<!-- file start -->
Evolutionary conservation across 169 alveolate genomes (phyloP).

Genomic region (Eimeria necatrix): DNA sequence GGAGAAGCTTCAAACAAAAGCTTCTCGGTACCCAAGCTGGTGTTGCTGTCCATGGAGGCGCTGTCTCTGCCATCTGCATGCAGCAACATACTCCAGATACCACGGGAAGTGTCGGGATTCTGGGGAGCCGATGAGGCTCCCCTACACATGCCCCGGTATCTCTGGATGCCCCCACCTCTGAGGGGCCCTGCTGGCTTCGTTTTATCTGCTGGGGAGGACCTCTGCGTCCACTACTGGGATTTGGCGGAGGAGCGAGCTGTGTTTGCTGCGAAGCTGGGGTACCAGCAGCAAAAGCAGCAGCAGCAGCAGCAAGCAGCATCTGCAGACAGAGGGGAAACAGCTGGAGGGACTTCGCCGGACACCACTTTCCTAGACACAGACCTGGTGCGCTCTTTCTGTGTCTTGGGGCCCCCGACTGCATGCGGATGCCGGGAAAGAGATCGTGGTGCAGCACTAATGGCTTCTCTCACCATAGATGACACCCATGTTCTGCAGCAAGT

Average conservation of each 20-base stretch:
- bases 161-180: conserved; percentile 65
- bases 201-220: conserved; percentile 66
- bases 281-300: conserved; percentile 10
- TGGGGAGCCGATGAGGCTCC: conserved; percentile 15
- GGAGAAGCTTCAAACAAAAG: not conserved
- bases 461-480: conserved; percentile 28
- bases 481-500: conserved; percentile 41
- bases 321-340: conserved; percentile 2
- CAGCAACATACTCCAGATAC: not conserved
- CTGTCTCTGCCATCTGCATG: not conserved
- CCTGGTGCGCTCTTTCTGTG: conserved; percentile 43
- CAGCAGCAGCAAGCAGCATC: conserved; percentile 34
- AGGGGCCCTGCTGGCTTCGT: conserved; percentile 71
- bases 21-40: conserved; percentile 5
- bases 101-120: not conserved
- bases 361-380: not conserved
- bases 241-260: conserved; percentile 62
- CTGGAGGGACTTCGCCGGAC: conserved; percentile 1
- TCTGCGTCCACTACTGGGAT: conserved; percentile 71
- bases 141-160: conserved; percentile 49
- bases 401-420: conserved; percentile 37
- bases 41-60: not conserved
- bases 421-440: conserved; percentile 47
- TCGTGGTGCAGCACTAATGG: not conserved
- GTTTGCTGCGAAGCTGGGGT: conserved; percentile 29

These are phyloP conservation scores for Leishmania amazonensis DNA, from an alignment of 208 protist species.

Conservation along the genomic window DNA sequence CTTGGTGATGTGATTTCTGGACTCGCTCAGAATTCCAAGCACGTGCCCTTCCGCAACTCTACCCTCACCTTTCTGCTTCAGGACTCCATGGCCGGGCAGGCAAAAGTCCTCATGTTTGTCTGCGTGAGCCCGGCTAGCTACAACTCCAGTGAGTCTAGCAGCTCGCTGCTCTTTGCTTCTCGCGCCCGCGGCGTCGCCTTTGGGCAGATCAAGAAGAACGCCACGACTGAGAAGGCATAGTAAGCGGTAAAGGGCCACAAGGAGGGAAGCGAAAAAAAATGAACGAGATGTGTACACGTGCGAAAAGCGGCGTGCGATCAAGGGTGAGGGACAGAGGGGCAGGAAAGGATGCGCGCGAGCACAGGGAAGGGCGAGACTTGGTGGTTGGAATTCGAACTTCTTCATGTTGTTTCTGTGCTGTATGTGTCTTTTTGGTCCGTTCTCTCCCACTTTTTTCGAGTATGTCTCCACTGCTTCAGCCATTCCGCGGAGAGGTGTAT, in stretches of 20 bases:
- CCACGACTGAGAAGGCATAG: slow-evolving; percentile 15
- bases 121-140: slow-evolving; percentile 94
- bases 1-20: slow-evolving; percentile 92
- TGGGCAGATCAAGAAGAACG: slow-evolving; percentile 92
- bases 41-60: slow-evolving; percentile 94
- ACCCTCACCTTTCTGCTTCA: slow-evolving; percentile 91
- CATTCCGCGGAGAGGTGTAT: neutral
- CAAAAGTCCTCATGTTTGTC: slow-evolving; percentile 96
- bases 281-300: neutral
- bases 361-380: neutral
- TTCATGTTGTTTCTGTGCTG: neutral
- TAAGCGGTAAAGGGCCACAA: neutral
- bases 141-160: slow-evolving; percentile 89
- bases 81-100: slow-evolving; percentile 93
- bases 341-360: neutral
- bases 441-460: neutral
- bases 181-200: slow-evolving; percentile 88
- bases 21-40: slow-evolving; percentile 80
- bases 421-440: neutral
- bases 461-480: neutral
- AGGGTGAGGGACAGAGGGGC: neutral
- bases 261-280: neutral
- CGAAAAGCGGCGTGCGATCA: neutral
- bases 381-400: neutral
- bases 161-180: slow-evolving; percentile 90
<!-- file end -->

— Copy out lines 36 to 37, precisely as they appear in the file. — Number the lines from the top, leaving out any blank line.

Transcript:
- ACCCTCACCTTTCTGCTTCA: slow-evolving; percentile 91
- CATTCCGCGGAGAGGTGTAT: neutral